When a Kikuyu leader insults Raila Odinga, it’s just not about Raila but about the people who support him and adore him and cheer him on. When a Luhya leader insults a Kalenjin leader, it’s not about the Kalenjin leader but about the people who support him. This lack of respect has seen us ignore all the issues that affect us because of our pride, broke egos and stupid sycophancy to a level where we talking of splitting into two countries based on the Equator line. Such a sad time to be alive in Kenya I tell you.
Unity of a country – my definition- is built on four things. Respect and trust. Justice and fairness. Both elements have to be there. And it has to be mutual. You can have respect for someone, but if you don’t have trust, the country will crumble. If you lack justice or fairness, the country will burn.
Hermann Hesse, Narcissus, and Goldmund put it so well in his quote on respecting one another for the well-being of a country. He said, ‘…. We are sun and moon, dear friend; we are sea and land. It is not our purpose to become each other; it is to recognize each other, to learn to see the other and honor him for what he is: each the other’s opposite and complement.” As a people of Kenya, we have failed completely to head this ageless quote and that is why we are where we are.
When a criminal gang hides under the umbrella of a business community, with the blessings of the government to purposely hate on one man, what does that tell you as a country? It breaks my heart when as a country we endorse such with our silence, yet we crying for better, for justice, for fairness, then who shall rescue us?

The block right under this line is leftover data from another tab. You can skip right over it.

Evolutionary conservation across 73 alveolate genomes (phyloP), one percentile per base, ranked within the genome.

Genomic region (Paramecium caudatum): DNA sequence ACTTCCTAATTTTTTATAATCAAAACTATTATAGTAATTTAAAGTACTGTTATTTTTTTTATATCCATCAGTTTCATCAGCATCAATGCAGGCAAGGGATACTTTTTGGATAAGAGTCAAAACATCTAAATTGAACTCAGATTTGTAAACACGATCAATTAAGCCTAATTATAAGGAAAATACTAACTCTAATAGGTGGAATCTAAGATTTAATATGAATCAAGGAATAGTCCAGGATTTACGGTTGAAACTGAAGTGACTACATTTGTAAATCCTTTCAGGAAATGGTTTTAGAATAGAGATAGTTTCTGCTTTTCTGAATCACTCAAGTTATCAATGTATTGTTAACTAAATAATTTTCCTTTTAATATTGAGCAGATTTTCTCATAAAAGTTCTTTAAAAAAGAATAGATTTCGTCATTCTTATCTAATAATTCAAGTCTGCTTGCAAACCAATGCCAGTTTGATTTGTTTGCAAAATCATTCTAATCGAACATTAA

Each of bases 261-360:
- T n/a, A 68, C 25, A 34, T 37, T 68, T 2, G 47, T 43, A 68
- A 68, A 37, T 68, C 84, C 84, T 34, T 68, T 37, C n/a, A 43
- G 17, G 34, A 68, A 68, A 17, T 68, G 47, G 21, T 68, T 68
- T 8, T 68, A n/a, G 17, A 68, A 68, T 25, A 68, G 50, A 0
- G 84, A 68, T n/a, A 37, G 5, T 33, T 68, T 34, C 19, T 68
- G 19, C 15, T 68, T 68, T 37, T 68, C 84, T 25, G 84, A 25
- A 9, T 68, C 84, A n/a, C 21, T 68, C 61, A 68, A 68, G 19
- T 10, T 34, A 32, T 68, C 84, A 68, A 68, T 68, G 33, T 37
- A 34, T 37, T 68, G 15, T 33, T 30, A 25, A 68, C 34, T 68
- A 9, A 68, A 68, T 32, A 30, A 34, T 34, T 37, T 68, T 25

When laws of the country, that define the nature of our engagement together as Kenyans are ignored and used to wipe our asses after we visit a pit latrine with a bad stomach because of food is eaten with stolen money, how do we exist? Aren’t we descending into anarchy? When those charged to uphold the law, protect the weak, defend the weak, then what next?
Hunter S. Thompson put our Kenyan context into his famous quote when he said, ..We cannot expect people to have respect for law and order until we teach respect to those we have entrusted to enforce those laws.” If the police cannot honor the very own they are meant to uphold, what right do we have to obey the same? If the government is the first to disrespect the laws and use the same against the same people who put them there, then what next?
It’s okay to disagree with the thoughts or opinions expressed by other people. That doesn’t give you or me the right to deny any sense they might make. Nor does it give you or me a right to accuse someone of poorly expressing their beliefs just because you don’t like what they are saying. We must learn to recognize good opinions when we hear it, even if it means overcoming your pride and opening your mind beyond what is comfortable.
The seam that holds us together as a country is torn and has been burnt at the altar that was used to sodomize our constitution without due regard to what is right or morally correct. As a country, we have gone to the dogs because our leaders are the epitome of our worst characters. Because our leaders are the proponents of that which is the worst amongst us. Because our leaders preach water and drink busaa in the middle of the night naked as they defecate on the Constitution.
We are at the crossroads of deciding the future of this broken country and if we continue to disrespect each other and propagate injustice all over, then the reality of a country with two nations will be real and our kids will suffer the consequences of our cowardice. We must respect one another. We must push for justice for our neighbors. We must be fair in our dealings. We must have equity in our resources. Nothing short of this.